She is board secretary for the Upper Merion Community Center and just finished serving as Vice President of the Gulph Elementary PTC, for which she received recognition as a Public Education Partner and Promoter from the Upper Merion Area Education Association. She lives in King of Prussia with her husband, two daughters, and many pets, furry, feathered, and scaly.

Improving Access to Resources and Opportunity – Answer The Call To Conscious Leadership

I’m going to recommend something I haven’t before – even if you attended live, I recommend that you watch the replay of this month’s Answer the Call to Conscious Leadership – Improving Access to Resources and Opportunity. The replay, as usual, is posted in our C3 Community on LinkedIn, so if you’re not there, request membership today.

About 20 minutes into the event, and 15 major insights later, I realized what an opportunity it was to be able to listen with greater presence to what was shared. Some points were just begging to be reinforced with another listen, while other major insights were so surrounded by other major insights that I missed them during the live event.

C3 members and this month’s panelists, Dominique “D” Ross, Personal and Professional Development champion and Sharon Clinton, Deputy Executive Director and change-maker for the City of Philadelphia, shared critical perspectives on how to improve access to resources and opportunity whether you are a leader in charge of assessing and executing greater access for your teams and communities or whether you are an individual with access challenges and obstacles of your own.

Here is what we discussed:
  • Why is a change is necessary for today’s time?
  • What is the distinction between equality and equity?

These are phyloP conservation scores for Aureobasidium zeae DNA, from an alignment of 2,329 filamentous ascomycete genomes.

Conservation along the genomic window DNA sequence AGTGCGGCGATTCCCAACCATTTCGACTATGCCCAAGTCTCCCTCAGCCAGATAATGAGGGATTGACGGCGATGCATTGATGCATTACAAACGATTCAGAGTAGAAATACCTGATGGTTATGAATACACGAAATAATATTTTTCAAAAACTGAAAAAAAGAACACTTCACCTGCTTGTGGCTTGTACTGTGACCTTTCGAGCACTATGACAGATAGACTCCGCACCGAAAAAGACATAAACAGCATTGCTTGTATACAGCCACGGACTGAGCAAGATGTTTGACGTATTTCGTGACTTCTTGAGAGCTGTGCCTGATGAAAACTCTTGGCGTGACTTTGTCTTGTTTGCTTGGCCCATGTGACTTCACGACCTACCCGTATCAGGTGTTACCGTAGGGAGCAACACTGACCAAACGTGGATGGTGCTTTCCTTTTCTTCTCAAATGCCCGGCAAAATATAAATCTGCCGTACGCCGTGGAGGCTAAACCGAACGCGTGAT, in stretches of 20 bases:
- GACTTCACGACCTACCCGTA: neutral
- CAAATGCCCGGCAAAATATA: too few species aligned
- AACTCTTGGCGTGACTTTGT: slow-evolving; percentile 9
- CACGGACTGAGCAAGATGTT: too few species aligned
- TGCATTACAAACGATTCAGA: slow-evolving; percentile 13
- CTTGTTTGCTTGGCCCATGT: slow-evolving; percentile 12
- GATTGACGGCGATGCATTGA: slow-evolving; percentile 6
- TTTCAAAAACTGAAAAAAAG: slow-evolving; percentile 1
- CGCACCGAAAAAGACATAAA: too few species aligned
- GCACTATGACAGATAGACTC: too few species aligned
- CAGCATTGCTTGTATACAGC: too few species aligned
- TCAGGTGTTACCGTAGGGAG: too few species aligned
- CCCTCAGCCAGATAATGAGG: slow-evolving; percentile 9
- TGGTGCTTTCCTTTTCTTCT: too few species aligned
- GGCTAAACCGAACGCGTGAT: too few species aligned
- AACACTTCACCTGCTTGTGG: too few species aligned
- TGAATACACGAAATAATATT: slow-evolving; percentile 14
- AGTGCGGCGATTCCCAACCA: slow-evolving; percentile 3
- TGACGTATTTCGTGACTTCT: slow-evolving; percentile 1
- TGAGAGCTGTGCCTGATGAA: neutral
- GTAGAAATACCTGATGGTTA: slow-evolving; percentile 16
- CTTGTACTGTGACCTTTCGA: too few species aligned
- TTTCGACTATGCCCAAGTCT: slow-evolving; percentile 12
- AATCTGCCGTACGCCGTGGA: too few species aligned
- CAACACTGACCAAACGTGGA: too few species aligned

• What are the three major components to improving your own access to opportunity?
  • If you don’t have a mentor, where can you find one?
  • What is the danger of adults projecting their baggage (limits) onto youth?
  • What’s wrong with conventional ideas about providing equity today?
  • Do you give people something additional to overcome the barriers, or do you remove the barriers?
  • What does it take to understand the meaning of access to opportunity?
  • How does the Horatio Alger DEI exercise teach people about equity and privilege?
  • How do we gain an understanding of how far an individual has to go to achieve equitable opportunity and at what time?
  • How can you determine how to maximize ROI on the investment in providing equitable opportunity?
  • How can you manage the multitude of valid experiences and do something productive with the collective brain dump of ideas while still giving people an equitable contribution?
  • How do you decide what kind of effort are you trying to make and what will be sustainable based on capacity?
  • How do you bucket the ideas and what model is best to evaluate the ideas?
  • What is the best tool to assess your teams to provide equitable opportunity?
  • What is the best mindset when you face challenges and obstacles in elevating your own access to opportunity?
  • What are the personal and systemic challenges our panelists had to overcome to achieve their level of career achievement?
  • How can you synthesize the plethora of advice you may receive in your quest to elevate our opportunity?
  • How can you use what you know about yourself to overcome challenges that pose a threat to your success?
  • In the midst of all of the moving pieces necessary to create a more equitable world, where do you start?